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Kate Snow evaluates Thursday's Florida Supreme Court hearing

December 6, 2000
Web posted at: 5:33 p.m. EST (2233 GMT)

CNN Correspondent Kate Snow is in Tallahassee, covering the Gore contest appeal before the Florida Supreme Court.

Q: Much is converging on the Florida Supreme Court Thursday. Can you elaborate on that pivotal legal battle?

Kate Snow evaluates Thursday's Florida Supreme Court hearing

SNOW: The big event at the Florida Supreme Court will be at 10 a.m. Thursday when the seven justices of the court will hear oral arguments in the case of the Gore contest, in which Gore is contesting results from Miami-Dade, Palm Beach and Nassau counties. You'll recall that Judge N. Sanders Sauls on Monday issued a ruling very much against Al Gore.

Gore's legal team appealed that ruling to the Florida Supreme Court. On Wednesday, Gore's team filed a 53-page brief; Texas Gov. George W. Bush's team filed a 47-page brief. And there's an awful lot of paperwork filed by many, many parties about this case.

Thursday, we will hear for a half-hour from the Bush side; they will also share some of that time with Joseph Klock, who represents Florida Secretary of State Katherine Harris. The Gore side will get 30 minutes to make their case.

... What's really interesting about Thursday's arguments: It's really all coming down to a half-hour each between both sides' two star attorneys, Barry Richard for the Republicans and David Boies for the Democrats. Then, this court takes it under advisement.

Q: Is the court expected to rule fairly quickly?

SNOW: There's no telling on that, but certainly the court is treating this expeditiously. They recognize the importance of the matter.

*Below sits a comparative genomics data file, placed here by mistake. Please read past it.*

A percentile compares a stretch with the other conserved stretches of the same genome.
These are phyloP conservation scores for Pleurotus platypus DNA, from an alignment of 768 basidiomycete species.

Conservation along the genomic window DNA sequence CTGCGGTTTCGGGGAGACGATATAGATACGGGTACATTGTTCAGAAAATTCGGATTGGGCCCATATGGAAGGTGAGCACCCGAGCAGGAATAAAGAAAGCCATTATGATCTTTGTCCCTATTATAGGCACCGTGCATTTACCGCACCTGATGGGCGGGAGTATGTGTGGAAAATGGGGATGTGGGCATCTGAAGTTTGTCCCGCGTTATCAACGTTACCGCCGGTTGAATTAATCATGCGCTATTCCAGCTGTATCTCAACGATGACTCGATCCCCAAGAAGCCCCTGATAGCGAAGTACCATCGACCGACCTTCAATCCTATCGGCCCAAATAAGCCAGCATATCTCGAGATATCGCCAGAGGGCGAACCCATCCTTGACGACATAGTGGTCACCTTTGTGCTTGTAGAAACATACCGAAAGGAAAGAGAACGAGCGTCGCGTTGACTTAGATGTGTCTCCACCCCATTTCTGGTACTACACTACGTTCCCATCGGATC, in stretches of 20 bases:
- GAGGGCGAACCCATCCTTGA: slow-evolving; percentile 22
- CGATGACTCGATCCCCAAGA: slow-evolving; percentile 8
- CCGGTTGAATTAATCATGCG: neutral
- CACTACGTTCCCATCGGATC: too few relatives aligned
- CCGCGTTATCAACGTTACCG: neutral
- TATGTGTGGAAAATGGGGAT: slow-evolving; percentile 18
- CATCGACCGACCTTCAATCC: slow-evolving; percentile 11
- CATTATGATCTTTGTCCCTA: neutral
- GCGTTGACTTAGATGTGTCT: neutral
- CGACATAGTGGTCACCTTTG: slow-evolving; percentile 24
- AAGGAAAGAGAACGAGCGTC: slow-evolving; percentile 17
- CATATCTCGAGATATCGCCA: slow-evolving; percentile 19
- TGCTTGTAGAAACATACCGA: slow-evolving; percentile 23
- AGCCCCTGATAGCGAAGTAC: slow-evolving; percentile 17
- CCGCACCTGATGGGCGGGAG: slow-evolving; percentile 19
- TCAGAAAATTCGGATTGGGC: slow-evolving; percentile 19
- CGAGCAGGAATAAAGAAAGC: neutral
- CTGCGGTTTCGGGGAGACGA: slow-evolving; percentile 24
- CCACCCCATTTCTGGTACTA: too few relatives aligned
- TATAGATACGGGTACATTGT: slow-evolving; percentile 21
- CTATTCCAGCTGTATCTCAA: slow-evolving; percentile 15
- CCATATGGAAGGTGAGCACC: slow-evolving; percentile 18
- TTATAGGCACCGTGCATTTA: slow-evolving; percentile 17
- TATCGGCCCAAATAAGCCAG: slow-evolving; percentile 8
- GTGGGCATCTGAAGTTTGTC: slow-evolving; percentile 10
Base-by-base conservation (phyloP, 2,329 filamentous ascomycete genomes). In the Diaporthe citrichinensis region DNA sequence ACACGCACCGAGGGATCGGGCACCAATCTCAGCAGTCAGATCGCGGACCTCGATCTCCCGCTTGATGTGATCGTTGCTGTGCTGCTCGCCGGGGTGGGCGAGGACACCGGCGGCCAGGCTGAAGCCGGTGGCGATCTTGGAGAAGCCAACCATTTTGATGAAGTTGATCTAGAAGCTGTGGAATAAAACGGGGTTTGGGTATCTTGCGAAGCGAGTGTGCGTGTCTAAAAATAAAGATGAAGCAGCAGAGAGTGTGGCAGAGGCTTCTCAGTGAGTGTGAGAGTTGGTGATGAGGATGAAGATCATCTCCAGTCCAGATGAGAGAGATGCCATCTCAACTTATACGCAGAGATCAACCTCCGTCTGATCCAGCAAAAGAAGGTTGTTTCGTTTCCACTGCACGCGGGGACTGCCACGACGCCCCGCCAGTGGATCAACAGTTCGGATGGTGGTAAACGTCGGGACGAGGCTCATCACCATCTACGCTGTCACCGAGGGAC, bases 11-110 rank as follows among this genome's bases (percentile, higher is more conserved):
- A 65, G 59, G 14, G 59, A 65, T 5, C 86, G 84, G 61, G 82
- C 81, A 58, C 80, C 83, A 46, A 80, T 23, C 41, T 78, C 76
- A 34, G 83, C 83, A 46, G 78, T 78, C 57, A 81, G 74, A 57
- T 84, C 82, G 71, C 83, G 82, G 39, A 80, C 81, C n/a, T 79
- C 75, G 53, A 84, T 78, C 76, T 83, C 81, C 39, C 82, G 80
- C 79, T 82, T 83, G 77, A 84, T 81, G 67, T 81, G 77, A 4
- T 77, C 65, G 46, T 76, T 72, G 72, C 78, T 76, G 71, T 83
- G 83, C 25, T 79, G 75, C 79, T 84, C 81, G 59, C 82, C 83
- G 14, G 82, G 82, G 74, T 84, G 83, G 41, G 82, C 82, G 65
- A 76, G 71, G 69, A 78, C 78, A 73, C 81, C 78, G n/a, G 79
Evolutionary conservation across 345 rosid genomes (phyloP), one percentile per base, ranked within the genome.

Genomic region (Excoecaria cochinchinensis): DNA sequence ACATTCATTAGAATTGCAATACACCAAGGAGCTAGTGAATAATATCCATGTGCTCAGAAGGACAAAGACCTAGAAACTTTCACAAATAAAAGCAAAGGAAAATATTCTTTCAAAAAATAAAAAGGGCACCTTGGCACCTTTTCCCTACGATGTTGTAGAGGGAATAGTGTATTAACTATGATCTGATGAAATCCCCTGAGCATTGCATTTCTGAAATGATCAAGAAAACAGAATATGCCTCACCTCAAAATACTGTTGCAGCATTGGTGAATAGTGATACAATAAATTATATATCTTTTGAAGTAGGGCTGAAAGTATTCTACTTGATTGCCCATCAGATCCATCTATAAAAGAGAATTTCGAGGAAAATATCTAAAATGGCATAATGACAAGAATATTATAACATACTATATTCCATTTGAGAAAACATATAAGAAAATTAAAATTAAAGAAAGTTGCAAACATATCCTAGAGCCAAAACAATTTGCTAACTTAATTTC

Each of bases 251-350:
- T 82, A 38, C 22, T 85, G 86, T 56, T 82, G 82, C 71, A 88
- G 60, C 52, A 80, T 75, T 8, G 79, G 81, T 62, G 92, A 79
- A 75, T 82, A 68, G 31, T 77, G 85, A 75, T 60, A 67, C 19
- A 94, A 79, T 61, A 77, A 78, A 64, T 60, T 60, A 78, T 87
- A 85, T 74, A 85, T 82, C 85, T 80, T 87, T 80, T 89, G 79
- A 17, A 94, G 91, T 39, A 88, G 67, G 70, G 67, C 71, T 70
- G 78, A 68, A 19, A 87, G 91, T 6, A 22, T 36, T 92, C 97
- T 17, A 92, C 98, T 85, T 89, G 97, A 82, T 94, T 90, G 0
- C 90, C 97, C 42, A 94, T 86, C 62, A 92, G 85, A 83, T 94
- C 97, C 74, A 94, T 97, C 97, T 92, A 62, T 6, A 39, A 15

Q: What's the breakdown of the seven justices?

SNOW: Six of the seven justices were appointed by Democratic governors. The latest appointee, Peggy Quince, was a co-appointment by both Lawton Chiles, the late Democratic governor, and Gov. Jeb Bush, a Republican.

The other six were appointed either by Chiles or former Gov. Bob Graham.

The Republican-dominated state legislature and Gov. Jeb Bush have frequently clashed with the state Supreme Court. The Republican legislature often accuses the court of having a left bent to it.

Of course, outside observers talk about the court as a very fair-minded, even and non-political court.

Q: Will cameras be allowed in the courtroom?

SNOW: Absolutely. Florida has a sunshine law. Just like two weeks ago when we saw oral arguments before this same court, we will see it all live again Thursday.


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Wednesday, December 6, 2000


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